Writer-turned-helmer takes unorthodox approach to Anchor Bay comedy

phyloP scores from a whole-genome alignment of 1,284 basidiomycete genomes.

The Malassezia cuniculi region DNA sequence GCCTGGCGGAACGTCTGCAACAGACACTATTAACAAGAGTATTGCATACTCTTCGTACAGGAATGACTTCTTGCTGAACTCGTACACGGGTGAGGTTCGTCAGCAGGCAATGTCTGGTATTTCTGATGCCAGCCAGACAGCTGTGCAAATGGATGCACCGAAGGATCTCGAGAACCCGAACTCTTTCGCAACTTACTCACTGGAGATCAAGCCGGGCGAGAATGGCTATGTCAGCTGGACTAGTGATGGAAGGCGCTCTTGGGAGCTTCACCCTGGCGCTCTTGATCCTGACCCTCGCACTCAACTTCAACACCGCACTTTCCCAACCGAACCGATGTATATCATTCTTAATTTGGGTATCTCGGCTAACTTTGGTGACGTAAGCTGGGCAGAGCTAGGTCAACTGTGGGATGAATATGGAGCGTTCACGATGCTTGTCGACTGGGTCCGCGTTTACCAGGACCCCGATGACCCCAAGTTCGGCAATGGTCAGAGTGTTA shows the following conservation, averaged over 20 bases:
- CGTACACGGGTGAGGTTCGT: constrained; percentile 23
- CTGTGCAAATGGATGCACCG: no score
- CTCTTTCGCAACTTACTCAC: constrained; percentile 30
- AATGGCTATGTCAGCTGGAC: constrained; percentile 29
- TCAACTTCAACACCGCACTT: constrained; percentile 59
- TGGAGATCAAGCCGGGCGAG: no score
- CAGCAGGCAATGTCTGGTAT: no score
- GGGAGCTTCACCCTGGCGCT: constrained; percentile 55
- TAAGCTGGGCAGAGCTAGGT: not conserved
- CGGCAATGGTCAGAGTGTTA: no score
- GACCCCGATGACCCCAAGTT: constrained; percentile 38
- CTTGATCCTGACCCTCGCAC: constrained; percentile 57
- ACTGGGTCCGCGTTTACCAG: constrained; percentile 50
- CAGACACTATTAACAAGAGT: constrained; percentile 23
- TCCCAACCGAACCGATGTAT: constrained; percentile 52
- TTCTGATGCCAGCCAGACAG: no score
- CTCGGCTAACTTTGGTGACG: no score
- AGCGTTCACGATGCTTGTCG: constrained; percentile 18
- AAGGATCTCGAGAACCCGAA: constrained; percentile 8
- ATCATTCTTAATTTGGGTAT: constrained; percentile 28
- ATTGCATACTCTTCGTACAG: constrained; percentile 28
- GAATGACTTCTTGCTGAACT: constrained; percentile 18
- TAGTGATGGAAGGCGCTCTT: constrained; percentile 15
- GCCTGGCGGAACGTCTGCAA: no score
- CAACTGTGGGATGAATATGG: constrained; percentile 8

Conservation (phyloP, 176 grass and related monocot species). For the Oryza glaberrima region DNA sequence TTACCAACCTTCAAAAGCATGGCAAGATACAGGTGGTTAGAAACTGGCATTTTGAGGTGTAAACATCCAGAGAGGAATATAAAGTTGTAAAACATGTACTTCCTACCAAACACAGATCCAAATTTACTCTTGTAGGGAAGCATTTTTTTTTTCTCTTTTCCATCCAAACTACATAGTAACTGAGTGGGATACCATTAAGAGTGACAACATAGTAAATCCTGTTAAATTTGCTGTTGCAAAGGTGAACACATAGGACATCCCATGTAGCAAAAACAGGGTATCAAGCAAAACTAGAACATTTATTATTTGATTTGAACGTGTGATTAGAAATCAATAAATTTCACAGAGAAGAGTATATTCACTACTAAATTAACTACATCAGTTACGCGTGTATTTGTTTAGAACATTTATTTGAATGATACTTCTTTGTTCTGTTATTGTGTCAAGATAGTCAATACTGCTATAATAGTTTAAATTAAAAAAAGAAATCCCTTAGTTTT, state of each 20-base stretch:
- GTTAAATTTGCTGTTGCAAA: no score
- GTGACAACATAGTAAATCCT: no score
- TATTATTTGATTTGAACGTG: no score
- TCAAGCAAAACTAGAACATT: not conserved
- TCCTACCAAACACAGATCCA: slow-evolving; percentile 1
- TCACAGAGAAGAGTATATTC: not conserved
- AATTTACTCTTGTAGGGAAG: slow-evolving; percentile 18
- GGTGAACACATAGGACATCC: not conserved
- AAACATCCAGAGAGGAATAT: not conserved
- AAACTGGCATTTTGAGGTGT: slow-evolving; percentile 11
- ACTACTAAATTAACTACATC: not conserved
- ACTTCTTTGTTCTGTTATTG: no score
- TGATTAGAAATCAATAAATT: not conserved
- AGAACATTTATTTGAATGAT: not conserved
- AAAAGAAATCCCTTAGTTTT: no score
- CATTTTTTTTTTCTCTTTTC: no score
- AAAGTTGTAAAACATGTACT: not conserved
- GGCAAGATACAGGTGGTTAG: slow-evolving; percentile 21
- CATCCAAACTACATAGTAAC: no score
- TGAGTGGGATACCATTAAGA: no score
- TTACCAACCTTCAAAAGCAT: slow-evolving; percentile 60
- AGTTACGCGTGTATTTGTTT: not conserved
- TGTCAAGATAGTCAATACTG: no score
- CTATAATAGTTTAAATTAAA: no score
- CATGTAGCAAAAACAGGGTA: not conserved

photos/_storypics/ten_wide1.jpg” vspace=”0″ hspace=”0″ align=”center”>After cutting his teeth as an assistant to the late Sydney Pollack, Jamie Linden turned to screenwriting in early 2005, selling his football drama “We Are Marshall” to Warner Bros. at the age of 24 before bulking up his resume with high-profile projects including Sony/Screen Gems romancer “Dear John” and the upcoming adaptation of best-selling novel “Dogs of Babel” with Steve Carrel attached. Last year, along with the help of his friend and “Dear John” collaborator Channing Tatum, Linden moved behind the camera on “10 Years,” a high school reunion pic starring Tatum, Rosario Dawson, Justin Long and a class of other rising actors. The low-budget comedy, which arrives in New York and L.A. Friday, employed an unorthodox production sked that called for as many as ten actors improvising in the same scene at once. First-time director Linden called the experience both ‘naturalistic’ and, at times, ‘completely exhausting.’ Channing Tatum, who you worked with on “Dear John,” not only stars in “10 Years” but also serves as producer on the film. What inspired you guys to make this movie? When we were filming “Dear John,” Channing, myself and producers Marty Bowen and Wyck Godfrey were all talking about the backwards nature of filmmaking these days. On “Dear John,” for example, we started on scene 95 on Day 1 because, like most studio movies, it’s one of those situations where schedules and production takes precendece over the creative process, so we started throwing around ideas on how to reverse the scenario. And I had just come back from my high school reunion so that’s when it really began to take shape. You’ve had plenty of experience writing but this was your first time directing. Easier said than done? I’m only interested in directing as an extension to writing, in that capacity it’s fantasic when you’re able to maintain control all the way throughout into post-production. It’s also completely exhausting. My first job was an assistant at Mirage for Sidney Pollack and Anthony Minghella and I remember the first time I ever spoke to Sidney, he was getting ready to do “The Interpreter” and he said “I don’t know why I’m doing this. Every time I start to make a movie I can’t remember why I’m doing this” and I never really understood that until I wrapped this movie. It’s a huge amount of time and effort and you have to really, really love it. “10 years” sold last year during the Toronto Film Festival and now, a year later, is getting released during the same festival. (Laughs) It’s funny, we had the rush to get ready for Toronto and then we had to get in line behind Channing’s movies, so it was one of those hurry up and wait type scenarios but he’s had a great year so that certainly hasn’t hurt us. Was that part of the reason why it was scheduled later in the year, to ride the wave of Channing’s busy year? It wasn’t to capitalize so much as to not overdose on Channing movies (laughs). He had one in January, “21 Jump Street” in March and then…I don’t know, he had like four movies, the guy’s crazy busy. But because we didn’t sell the movie until Toronto we wanted to wait until the fall for everything else to clear and give it some space of its own. This wasn’t your typical script and shoot low-budget production. What was the dynamic like? From the very beginning, we tried to engineer a film as naturalistic and, I hate this word but, ‘organic’ as possible, to allow the actors as much room as they needed to find these characters. We did a couple of things: the main thing was design it to shoot chronologically. I wanted to minimize the locations and there are really only four locations in the movie so we designed the production to allow us to go from one location to the next. Almost like a shotgun-style shoot… Exactly. Because we were going to do so much improvisation, that allowed us to improvise on the fly and incorporate any changes that happened on the day, whether it’s character changes or dialogue changes or anything else to extrapolate out for the rest of the movie. I also wrote stuff in coordination with specific actors. Besides Channing, I called up a lot of people I worked with in the past and we started designing characters together and building off their experiences or things they thought were interesting. I wrote each actor’s name into the script as their character; Channing’s playing Channing Kate’s (Mara) playing Kate etc; I mean, we changed it the day before we started shooting but when we were reading the script I wanted everyone to know it was written for them. Did you know all of the actors going in? It’s quite an ensemble. Half the actors are people I’ve worked with before, like Channing, Kate, Max (Minghella) and the other half are people we didn’t know but just liked, like Chris Pratt and Aubrey Plaza, Justin Long. Plus actors I wanted to work with….so we really built this excuse to put as many of them in the same room and see what happens. Now that you’ve done this ‘naturalistic’ production, would you recommend it to other indie filmmakers? Yes and no. We achieved what we went out to achieive. We allowed the actors a month to play around and find these characters and give them as much freedom as you can possibly have and that result is something very naturalistic and honest. All the reviews have said how terrific the ensemble is and that was exactly what this was, an actor’s showcase. I love naturalistic movies, from Jim Brooks movies to Cameron Crowe’s stuff, so as a first-time filmmaker I was thrilled with the result. That being said, I’m writing another ensemble movie called “Flight Before Christmas” for Paramount, and if that gets made, I would rehearse intensely before. I would work as much improsivation as possible it into the script so we have a little guideline because improvising with two actors is really exciting but improvising with eight at one time is nauseating (laughs), it’s nearly impossible. (Pauses) For big ensemble movies there’s a reason there’s a script and a plan because otherwise it results in a real-life dinner table scene, with people talking over each other. At the end of “10 Years” we had 10 to 15 actors in the room at one time, which created a lot of chaos. Our slogan for the crew was actually “Embrace the Chaos” because we really wanted to create and capitalize on that. It’s a small budget movie, ya know. “10 Years” opens up in NY and LA before expanding. How do you get audiences into theaters for a low-budget film like this? It has to be word of mouth, it’s a small release and that’s OK. Channing and I showed “Diner” to all of the actors before the movie started, which is exactly what we were going for. It had that same sort of easy naturalism to it. We did it for the process. It really was like acting camp; even though they’re doing it for peanuts this is the reason for all of them, from Channing who’s a movie star to those walking on the set for the first time, this is the reason why do this, for the love of it.